Sunday, 14 July 2013



This low-budget British-Irish urban hoodie horror looks to have dropped into cinemas out of nowhere. I don't recall seeing a tweet about it (at least on my relatively modest timeline), and I certainly didn't see a poster at the 16-screener where it suddenly showed up on the schedules. While that might have harmed its box-office chances in terms of audiences actually being aware of its existence - and opening the same day as Pacific Rim probably wouldn't help either - it's rather nice to be able to discover a film for yourself rather than being ushered relentlessly towards it by the marketing and publicity people.

In the same sort of vein as Eden Lake and Community, Citadel is set in the kind of urban wasteland in desperate need of the regeneration and renewal it will never actually get. The police can't be bothered going out there anymore and there's only one bus per day: it's a hellscape of hideous tower blocks, shabby houses, burnt out cars left in the streets, feral hooded kids rampaging unhindered - even to a violent and pointless attack on Tommy's heavily pregnant wife, leaving her comatose. Miraculously, the baby survives, but the evil kids soon seek to steal her away to the now-abandoned tower blocks awaiting demolition. Tireless nurse Marie believes they're just neglected and unloved (a naive delusion that doesn't pan out well), but a foul-mouthed priest (James Cosmo) knows exactly what they are and how to deal with them; can Tommy overcome his agoraphobia and trauma and rescue his stolen daughter?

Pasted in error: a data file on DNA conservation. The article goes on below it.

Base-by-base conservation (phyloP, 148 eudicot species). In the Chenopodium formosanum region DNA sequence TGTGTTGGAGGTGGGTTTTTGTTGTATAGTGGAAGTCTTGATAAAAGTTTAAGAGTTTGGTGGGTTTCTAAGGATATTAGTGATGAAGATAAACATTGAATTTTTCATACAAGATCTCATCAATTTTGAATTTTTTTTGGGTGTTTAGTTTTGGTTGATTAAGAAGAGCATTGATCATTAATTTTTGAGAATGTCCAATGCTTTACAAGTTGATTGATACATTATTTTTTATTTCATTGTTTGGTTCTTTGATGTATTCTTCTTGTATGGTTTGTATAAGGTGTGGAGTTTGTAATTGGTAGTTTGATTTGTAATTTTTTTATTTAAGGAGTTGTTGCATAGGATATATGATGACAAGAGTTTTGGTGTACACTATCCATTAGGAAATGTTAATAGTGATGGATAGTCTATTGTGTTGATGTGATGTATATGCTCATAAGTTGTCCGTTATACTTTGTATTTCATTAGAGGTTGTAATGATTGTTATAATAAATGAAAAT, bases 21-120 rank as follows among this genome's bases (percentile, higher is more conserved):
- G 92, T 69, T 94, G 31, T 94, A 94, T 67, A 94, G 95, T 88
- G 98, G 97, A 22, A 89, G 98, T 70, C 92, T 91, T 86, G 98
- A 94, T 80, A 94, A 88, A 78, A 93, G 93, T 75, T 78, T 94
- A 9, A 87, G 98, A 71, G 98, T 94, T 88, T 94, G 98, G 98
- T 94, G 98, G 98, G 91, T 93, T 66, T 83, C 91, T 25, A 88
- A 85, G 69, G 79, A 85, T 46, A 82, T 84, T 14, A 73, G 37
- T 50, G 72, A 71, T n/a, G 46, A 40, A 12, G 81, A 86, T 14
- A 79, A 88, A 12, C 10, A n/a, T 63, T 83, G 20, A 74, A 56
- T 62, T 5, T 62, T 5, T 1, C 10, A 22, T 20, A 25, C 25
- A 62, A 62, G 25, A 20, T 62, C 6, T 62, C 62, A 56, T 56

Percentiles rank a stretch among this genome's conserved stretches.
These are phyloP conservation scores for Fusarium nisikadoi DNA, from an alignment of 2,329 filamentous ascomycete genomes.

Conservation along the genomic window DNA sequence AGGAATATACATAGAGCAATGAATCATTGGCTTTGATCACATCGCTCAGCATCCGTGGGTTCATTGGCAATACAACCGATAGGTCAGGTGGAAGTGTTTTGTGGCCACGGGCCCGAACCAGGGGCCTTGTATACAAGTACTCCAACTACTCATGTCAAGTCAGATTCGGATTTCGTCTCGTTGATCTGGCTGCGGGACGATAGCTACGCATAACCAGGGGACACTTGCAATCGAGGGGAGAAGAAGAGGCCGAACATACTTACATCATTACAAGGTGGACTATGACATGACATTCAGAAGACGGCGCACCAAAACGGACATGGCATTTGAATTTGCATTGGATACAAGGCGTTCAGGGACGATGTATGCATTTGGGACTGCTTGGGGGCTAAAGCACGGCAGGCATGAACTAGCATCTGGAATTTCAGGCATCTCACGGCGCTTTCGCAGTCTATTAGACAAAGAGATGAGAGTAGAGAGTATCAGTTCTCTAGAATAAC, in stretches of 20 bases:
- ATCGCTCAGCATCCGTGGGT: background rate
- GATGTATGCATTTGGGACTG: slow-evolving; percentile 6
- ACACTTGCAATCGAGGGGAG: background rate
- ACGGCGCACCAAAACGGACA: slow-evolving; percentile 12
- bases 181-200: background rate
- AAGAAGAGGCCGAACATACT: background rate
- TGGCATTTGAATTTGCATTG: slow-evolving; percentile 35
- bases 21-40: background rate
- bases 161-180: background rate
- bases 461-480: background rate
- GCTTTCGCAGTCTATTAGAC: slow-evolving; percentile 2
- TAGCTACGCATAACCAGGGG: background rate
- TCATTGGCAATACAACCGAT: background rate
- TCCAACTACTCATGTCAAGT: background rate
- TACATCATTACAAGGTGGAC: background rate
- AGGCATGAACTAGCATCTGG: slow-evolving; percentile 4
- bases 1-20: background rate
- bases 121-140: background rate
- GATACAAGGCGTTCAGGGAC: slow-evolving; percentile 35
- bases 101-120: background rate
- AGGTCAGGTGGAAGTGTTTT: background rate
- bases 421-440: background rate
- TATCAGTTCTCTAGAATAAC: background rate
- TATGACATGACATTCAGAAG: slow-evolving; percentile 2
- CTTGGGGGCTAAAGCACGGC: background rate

It's certainly got the grim and depressing urban squalor down; it makes Harry Brown look like The Great Gatsby. There's no blatant political finger-pointing even though it's located squarely in the middle of Broken Britain: abandoned people in an abandoned land. And I like that there's enough explanation for why the kids are the way they are, without it going down the Daily Mail's patented Hoodie Scum lamentations, while still keeping the exact nature fairly vague. Neatly, while the priest initially refers to them as demons, Marie wishes the rest of society wouldn't demonise them - yet they turn out to be neither demons nor mere hoodie scum. Pulled together on tiny resources (there are only four significant speaking roles) and resolutely glum, it's nicely enough done, with a few moments of raw, nasty horror towards the climax when the nature of the hooded hordes is made clearer. Not brilliant, but certainly worth seeing.


No comments: